The new Chancellor has drawn a tax-cutting mini-budget as he battles to get the UK economy moving again. Instead of serving up more cost of living payments, he may put money into people’s pockets by slashing the tax burden.
As we reported on Sunday, Kwarteng looks set to reverse April’s National Insurance increase, which lifted the levy by 1.25 per cent to a punitive 13.25 per cent. This would be a hugely popular move as it would cut tax bills for 32 million workers.
The Chancellor may have other tricks up his sleeve when he stands up to deliver his speech in Parliament on Thursday.
There are growing rumours that Kwarteng will cut VAT in a radical move that would instantly slash inflation.
Laura Suter, head of personal finance at AJ Bell, said he could potentially cut it from today’s 20 percent to as low as 15 percent or even 10 percent.
By cutting the price of everyday goods and services it would make everyone’s spending money go further, with a positive spin-off effect for the wider economy.
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Businesses would see sales boom as their goods would be cheaper to buy while their profit margins would remain intact. “Kwarteng could sell that move as an extra boon to cash-strapped businesses,” Suter said.
The Government has already committed to cut a penny off income tax in 2024, a measure floated when Rishi Sunak was still Chancellor.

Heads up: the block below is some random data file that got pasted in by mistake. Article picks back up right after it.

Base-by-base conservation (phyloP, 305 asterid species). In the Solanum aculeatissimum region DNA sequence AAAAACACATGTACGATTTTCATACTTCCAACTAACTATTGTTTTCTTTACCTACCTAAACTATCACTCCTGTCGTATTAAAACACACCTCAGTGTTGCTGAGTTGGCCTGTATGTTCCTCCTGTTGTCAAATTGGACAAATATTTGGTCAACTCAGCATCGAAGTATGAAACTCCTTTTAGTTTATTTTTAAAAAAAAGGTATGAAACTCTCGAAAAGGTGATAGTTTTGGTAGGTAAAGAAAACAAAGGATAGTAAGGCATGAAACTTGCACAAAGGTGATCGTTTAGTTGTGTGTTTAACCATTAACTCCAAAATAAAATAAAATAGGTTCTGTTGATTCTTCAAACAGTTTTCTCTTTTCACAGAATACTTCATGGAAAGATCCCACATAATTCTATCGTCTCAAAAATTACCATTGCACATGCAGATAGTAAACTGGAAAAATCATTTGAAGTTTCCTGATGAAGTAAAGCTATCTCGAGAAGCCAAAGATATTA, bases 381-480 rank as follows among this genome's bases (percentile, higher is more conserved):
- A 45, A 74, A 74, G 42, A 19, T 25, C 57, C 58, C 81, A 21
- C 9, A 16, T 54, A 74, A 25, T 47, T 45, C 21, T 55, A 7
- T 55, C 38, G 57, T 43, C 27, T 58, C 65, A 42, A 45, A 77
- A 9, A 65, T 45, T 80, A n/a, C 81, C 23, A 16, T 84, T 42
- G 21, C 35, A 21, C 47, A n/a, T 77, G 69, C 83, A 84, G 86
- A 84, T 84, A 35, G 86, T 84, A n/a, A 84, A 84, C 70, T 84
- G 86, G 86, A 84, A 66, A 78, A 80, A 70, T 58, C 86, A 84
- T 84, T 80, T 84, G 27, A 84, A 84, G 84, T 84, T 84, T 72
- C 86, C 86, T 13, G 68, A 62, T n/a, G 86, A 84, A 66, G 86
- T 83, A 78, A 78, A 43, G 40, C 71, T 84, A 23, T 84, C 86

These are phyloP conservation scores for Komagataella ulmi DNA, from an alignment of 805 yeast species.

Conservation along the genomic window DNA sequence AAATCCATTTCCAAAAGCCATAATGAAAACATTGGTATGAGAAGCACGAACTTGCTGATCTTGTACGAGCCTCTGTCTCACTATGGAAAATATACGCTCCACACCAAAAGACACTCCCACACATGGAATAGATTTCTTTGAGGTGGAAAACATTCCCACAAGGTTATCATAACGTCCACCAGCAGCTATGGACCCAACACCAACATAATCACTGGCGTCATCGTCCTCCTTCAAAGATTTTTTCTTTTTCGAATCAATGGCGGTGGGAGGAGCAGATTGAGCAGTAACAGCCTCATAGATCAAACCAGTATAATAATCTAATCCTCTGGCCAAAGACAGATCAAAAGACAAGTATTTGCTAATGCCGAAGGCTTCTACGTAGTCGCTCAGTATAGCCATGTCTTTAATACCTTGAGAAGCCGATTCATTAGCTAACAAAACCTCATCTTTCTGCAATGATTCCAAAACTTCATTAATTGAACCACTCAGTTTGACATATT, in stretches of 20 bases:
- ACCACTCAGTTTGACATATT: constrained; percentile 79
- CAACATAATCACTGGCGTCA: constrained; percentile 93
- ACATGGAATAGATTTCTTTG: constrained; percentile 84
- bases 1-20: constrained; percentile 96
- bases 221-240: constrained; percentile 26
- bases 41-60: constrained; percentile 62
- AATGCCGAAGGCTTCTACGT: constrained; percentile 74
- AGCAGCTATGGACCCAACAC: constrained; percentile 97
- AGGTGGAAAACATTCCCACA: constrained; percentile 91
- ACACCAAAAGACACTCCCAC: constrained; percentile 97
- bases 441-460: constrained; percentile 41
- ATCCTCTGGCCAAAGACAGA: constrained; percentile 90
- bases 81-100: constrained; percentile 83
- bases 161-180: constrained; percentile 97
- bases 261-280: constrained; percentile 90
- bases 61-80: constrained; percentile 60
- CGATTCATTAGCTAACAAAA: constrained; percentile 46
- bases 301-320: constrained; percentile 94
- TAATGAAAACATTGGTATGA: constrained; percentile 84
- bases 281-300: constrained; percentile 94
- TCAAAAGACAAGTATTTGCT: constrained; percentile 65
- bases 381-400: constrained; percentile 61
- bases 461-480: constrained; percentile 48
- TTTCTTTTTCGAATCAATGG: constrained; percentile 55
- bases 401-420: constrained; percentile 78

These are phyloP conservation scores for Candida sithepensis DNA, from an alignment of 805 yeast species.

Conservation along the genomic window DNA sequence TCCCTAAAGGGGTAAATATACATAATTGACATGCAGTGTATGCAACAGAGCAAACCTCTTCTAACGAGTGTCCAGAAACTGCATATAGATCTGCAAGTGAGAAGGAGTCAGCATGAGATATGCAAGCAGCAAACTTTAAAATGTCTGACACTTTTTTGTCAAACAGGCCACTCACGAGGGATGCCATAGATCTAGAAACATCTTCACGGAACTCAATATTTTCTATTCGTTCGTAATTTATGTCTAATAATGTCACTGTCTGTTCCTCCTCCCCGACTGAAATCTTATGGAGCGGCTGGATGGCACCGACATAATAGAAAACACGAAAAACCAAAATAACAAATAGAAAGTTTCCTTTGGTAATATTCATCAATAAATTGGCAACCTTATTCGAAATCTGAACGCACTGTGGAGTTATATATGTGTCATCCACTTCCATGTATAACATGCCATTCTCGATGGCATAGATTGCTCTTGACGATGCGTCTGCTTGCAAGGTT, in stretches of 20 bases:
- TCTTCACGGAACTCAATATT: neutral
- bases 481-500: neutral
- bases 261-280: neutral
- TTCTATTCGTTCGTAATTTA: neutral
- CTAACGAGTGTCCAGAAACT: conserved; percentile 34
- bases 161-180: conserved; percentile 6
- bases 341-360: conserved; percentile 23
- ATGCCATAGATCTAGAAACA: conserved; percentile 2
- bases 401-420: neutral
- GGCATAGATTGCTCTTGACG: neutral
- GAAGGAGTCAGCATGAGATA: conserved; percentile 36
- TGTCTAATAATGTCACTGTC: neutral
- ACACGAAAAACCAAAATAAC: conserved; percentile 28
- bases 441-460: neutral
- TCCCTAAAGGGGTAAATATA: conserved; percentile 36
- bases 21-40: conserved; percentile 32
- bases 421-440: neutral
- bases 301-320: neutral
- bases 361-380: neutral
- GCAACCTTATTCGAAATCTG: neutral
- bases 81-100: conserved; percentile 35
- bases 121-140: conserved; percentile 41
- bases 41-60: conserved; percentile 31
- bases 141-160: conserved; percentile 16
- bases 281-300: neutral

That would cut basic rate income tax from 20p to 19p in the pound, in a boost for more than 30 million workers.
Kwarteng could further raise taxpayer morale by bringing forward the 1p income tax cut, said Myron Jobson, senior personal finance analyst at Interactive Investor.
“Alternatively, he could raise the personal allowance, the rate above which people start paying income tax. Either of these measures would put money into people’s pockets.”
Kwarteng has another option, an idea that has been kicked around in Conservative party circles for years.
That would involve axing inheritance tax (IHT) altogether.
IHT is regularly voted the UK’s most hated levy, as it costs thousands of grieving families a fortune each year. It is charged at a punitive 40 percent on family assets above £325,000, bringing in record amounts for HM Revenue & Customs.
HMRC collected £6.1 billion from IHT last year, and the amount will increase as property prices continue to rise.
Sarah Coles, senior personal finance analyst at Hargreaves Lansdown, said there is a long-standing pledge to review the current tax system “and that includes inheritance tax too”.
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The Office for Tax Simplification has called for previously called for IHT to be overhauled, as the system is incredibly complex and mistakes are easily made, which can cost families dear.
During the Tory party leadership campaign, Liz Truss pledged to oversee a review of IHT if she became Prime Minister.
Nothing is off the table as Truss looks to make a splash with voters.
Scrapping IHT altogether would be controversial with the government facing a huge deficit but it would be popular.
Any tax cuts Kwarteng does make would come on top of the £2,500 a year Energy Price Guarantee that Truss announced earlier this month.
That could come at a potential cost of £130 billion.
While cutting taxes will be popular Kwarteng also has to face up to the “elephant in the room”, Jobson said.
“Public debt is at the highest levels since the 1960s following the mammoth multi-billion spend on Covid and cost-of-living support measures, while rising interest rates are pushing up borrowing costs.”
Even if Kwarteng does not introduce all these measures this week, they could came later. Either way, Thursday should bring better news than Sunak’s budgets, which repeatedly hiked the tax burden.
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